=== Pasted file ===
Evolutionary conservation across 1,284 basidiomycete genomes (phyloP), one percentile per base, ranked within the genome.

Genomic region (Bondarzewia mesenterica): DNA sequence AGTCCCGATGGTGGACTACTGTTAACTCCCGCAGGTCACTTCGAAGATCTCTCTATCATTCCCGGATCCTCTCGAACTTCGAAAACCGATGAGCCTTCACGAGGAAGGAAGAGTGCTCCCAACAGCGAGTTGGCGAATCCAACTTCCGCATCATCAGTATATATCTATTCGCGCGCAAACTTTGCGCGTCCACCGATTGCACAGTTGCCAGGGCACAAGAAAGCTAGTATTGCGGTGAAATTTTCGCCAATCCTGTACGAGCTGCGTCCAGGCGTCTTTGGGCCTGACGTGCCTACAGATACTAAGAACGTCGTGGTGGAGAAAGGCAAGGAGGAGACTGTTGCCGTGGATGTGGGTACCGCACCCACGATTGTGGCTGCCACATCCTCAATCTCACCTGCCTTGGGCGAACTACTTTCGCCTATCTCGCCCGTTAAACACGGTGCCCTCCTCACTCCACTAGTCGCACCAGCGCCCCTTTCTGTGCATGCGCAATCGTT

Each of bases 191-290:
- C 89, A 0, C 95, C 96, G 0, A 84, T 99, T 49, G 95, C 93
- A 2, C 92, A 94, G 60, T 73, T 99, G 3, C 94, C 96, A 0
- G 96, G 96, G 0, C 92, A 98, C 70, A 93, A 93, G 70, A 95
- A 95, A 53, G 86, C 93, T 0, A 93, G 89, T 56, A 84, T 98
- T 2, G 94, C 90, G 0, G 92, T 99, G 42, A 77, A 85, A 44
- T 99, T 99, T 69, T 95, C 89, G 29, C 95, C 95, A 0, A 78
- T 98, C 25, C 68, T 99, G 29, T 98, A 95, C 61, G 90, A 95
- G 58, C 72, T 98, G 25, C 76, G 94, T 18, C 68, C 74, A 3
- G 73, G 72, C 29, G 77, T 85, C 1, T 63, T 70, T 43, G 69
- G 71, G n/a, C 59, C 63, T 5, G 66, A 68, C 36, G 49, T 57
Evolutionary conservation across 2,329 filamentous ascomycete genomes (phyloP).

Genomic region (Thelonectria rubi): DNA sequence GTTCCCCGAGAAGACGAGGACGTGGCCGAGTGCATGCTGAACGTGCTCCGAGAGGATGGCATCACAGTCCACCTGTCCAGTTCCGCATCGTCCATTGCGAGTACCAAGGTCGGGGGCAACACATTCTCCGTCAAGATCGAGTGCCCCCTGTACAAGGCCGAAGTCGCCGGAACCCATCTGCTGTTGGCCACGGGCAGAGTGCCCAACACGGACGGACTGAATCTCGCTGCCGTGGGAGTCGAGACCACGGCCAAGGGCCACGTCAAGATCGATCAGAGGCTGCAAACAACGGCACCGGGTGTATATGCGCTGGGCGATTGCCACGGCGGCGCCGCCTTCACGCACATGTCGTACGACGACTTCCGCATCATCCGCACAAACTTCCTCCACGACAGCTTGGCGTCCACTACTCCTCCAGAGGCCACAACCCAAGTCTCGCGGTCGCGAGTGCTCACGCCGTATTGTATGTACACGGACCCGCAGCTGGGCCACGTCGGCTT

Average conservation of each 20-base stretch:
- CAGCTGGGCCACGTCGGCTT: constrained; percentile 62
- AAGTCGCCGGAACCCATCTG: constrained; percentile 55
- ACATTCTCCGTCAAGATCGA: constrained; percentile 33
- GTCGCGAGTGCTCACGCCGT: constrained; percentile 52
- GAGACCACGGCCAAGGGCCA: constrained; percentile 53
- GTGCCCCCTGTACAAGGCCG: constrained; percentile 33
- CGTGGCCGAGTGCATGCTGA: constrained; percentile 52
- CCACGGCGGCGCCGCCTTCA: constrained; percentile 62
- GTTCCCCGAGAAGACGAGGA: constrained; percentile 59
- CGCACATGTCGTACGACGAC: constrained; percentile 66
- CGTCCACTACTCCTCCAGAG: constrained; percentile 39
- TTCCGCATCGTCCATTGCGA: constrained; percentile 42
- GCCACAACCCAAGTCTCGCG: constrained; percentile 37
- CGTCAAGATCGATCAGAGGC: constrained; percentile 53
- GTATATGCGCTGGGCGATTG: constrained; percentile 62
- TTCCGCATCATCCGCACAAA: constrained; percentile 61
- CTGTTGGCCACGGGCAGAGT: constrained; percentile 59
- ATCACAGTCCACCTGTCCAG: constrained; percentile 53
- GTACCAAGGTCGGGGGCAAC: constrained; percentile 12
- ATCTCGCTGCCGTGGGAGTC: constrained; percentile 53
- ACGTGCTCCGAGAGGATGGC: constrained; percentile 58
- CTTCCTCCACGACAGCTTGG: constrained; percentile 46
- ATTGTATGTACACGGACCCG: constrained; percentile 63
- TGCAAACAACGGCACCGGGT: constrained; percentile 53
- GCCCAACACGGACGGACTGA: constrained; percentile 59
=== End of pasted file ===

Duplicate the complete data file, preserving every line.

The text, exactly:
Evolutionary conservation across 1,284 basidiomycete genomes (phyloP), one percentile per base, ranked within the genome.

Genomic region (Bondarzewia mesenterica): DNA sequence AGTCCCGATGGTGGACTACTGTTAACTCCCGCAGGTCACTTCGAAGATCTCTCTATCATTCCCGGATCCTCTCGAACTTCGAAAACCGATGAGCCTTCACGAGGAAGGAAGAGTGCTCCCAACAGCGAGTTGGCGAATCCAACTTCCGCATCATCAGTATATATCTATTCGCGCGCAAACTTTGCGCGTCCACCGATTGCACAGTTGCCAGGGCACAAGAAAGCTAGTATTGCGGTGAAATTTTCGCCAATCCTGTACGAGCTGCGTCCAGGCGTCTTTGGGCCTGACGTGCCTACAGATACTAAGAACGTCGTGGTGGAGAAAGGCAAGGAGGAGACTGTTGCCGTGGATGTGGGTACCGCACCCACGATTGTGGCTGCCACATCCTCAATCTCACCTGCCTTGGGCGAACTACTTTCGCCTATCTCGCCCGTTAAACACGGTGCCCTCCTCACTCCACTAGTCGCACCAGCGCCCCTTTCTGTGCATGCGCAATCGTT

Each of bases 191-290:
- C 89, A 0, C 95, C 96, G 0, A 84, T 99, T 49, G 95, C 93
- A 2, C 92, A 94, G 60, T 73, T 99, G 3, C 94, C 96, A 0
- G 96, G 96, G 0, C 92, A 98, C 70, A 93, A 93, G 70, A 95
- A 95, A 53, G 86, C 93, T 0, A 93, G 89, T 56, A 84, T 98
- T 2, G 94, C 90, G 0, G 92, T 99, G 42, A 77, A 85, A 44
- T 99, T 99, T 69, T 95, C 89, G 29, C 95, C 95, A 0, A 78
- T 98, C 25, C 68, T 99, G 29, T 98, A 95, C 61, G 90, A 95
- G 58, C 72, T 98, G 25, C 76, G 94, T 18, C 68, C 74, A 3
- G 73, G 72, C 29, G 77, T 85, C 1, T 63, T 70, T 43, G 69
- G 71, G n/a, C 59, C 63, T 5, G 66, A 68, C 36, G 49, T 57
Evolutionary conservation across 2,329 filamentous ascomycete genomes (phyloP).

Genomic region (Thelonectria rubi): DNA sequence GTTCCCCGAGAAGACGAGGACGTGGCCGAGTGCATGCTGAACGTGCTCCGAGAGGATGGCATCACAGTCCACCTGTCCAGTTCCGCATCGTCCATTGCGAGTACCAAGGTCGGGGGCAACACATTCTCCGTCAAGATCGAGTGCCCCCTGTACAAGGCCGAAGTCGCCGGAACCCATCTGCTGTTGGCCACGGGCAGAGTGCCCAACACGGACGGACTGAATCTCGCTGCCGTGGGAGTCGAGACCACGGCCAAGGGCCACGTCAAGATCGATCAGAGGCTGCAAACAACGGCACCGGGTGTATATGCGCTGGGCGATTGCCACGGCGGCGCCGCCTTCACGCACATGTCGTACGACGACTTCCGCATCATCCGCACAAACTTCCTCCACGACAGCTTGGCGTCCACTACTCCTCCAGAGGCCACAACCCAAGTCTCGCGGTCGCGAGTGCTCACGCCGTATTGTATGTACACGGACCCGCAGCTGGGCCACGTCGGCTT

Average conservation of each 20-base stretch:
- CAGCTGGGCCACGTCGGCTT: constrained; percentile 62
- AAGTCGCCGGAACCCATCTG: constrained; percentile 55
- ACATTCTCCGTCAAGATCGA: constrained; percentile 33
- GTCGCGAGTGCTCACGCCGT: constrained; percentile 52
- GAGACCACGGCCAAGGGCCA: constrained; percentile 53
- GTGCCCCCTGTACAAGGCCG: constrained; percentile 33
- CGTGGCCGAGTGCATGCTGA: constrained; percentile 52
- CCACGGCGGCGCCGCCTTCA: constrained; percentile 62
- GTTCCCCGAGAAGACGAGGA: constrained; percentile 59
- CGCACATGTCGTACGACGAC: constrained; percentile 66
- CGTCCACTACTCCTCCAGAG: constrained; percentile 39
- TTCCGCATCGTCCATTGCGA: constrained; percentile 42
- GCCACAACCCAAGTCTCGCG: constrained; percentile 37
- CGTCAAGATCGATCAGAGGC: constrained; percentile 53
- GTATATGCGCTGGGCGATTG: constrained; percentile 62
- TTCCGCATCATCCGCACAAA: constrained; percentile 61
- CTGTTGGCCACGGGCAGAGT: constrained; percentile 59
- ATCACAGTCCACCTGTCCAG: constrained; percentile 53
- GTACCAAGGTCGGGGGCAAC: constrained; percentile 12
- ATCTCGCTGCCGTGGGAGTC: constrained; percentile 53
- ACGTGCTCCGAGAGGATGGC: constrained; percentile 58
- CTTCCTCCACGACAGCTTGG: constrained; percentile 46
- ATTGTATGTACACGGACCCG: constrained; percentile 63
- TGCAAACAACGGCACCGGGT: constrained; percentile 53
- GCCCAACACGGACGGACTGA: constrained; percentile 59